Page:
3. Hawaii has the most lopsided Legislature in the country, with no Republicans in the Senate and only five in the House. How would you ensure there is an open exchange of ideas, transparency and accountability for decisions? What do you see as the consequences of one-party control, and how would you address that?

As an office manager at the state Capitol, I have seen first-hand how diverse the ideas are of those within the Democratic Party. I think it is also important to note that all of the Democratic Party members were voted in by their constituencies. Voters chose the person that they felt best represented them and their ideas. We need to encourage more voters to participate in the election process, so that additional perspectives can be represented.

In order to ensure that there is an open exchange of ideas, transparency and accountability for decisions, the public needs to get involved in the process. Constituents need to hold their elected officials accountable for their actions and decisions. The public should participate in the process by submitting testimony on issues that are important to them, by following decisions made at the Legislature and by contacting their elected officials with any questions or concerns. If they are unhappy with their elected official’s performance or decisions, they have the choice to vote in the next election cycle.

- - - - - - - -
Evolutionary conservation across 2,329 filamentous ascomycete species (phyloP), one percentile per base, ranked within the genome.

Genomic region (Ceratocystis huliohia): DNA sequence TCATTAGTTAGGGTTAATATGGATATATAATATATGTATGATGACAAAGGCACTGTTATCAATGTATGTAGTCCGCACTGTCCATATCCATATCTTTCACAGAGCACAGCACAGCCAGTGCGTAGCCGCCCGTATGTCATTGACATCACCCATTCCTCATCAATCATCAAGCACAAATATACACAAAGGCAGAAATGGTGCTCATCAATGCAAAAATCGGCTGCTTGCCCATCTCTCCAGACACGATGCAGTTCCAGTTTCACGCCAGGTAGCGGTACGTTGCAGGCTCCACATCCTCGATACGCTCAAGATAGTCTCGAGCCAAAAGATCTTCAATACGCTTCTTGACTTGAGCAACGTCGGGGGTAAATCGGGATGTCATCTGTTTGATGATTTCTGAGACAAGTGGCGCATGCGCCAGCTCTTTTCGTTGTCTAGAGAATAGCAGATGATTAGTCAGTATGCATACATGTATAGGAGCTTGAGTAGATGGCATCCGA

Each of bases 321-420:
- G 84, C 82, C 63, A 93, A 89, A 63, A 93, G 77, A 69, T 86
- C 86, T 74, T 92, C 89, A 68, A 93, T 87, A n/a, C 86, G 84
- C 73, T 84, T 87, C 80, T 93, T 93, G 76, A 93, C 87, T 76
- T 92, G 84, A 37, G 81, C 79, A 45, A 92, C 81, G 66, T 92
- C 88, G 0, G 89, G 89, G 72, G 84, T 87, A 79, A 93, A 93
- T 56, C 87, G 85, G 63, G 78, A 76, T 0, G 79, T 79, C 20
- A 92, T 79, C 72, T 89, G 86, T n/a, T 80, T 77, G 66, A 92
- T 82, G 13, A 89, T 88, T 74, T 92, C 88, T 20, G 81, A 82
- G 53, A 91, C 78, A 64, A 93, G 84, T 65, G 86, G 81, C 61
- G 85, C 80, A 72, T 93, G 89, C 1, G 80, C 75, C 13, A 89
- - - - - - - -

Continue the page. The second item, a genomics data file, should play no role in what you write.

4. Would you support more frequent campaign finance reporting during election years, particularly before the primary? What other steps would you take to improve lobbying and financial disclosures?

Yes, I support more frequent campaign finance reporting during election years, particularly before the primary. I believe it is important for people to know who is financially supporting each candidate.

5. Hawaii’s public records law requires that records be made available whenever possible. Yet state agencies often resist release through delays and imposing excessive fees. What would you do to ensure the public has access to government records?

It is important that the public has access to government records, since our governmentʻs authority and power come from the people. The use of technology and moving to an online system will help in releasing information with less delay, as well as reduce the cost for paper copies of documents. In our effort to utilize more technology, it is also important to make sure we have safeguards to protect peopleʻs privacy and keep personal information safe.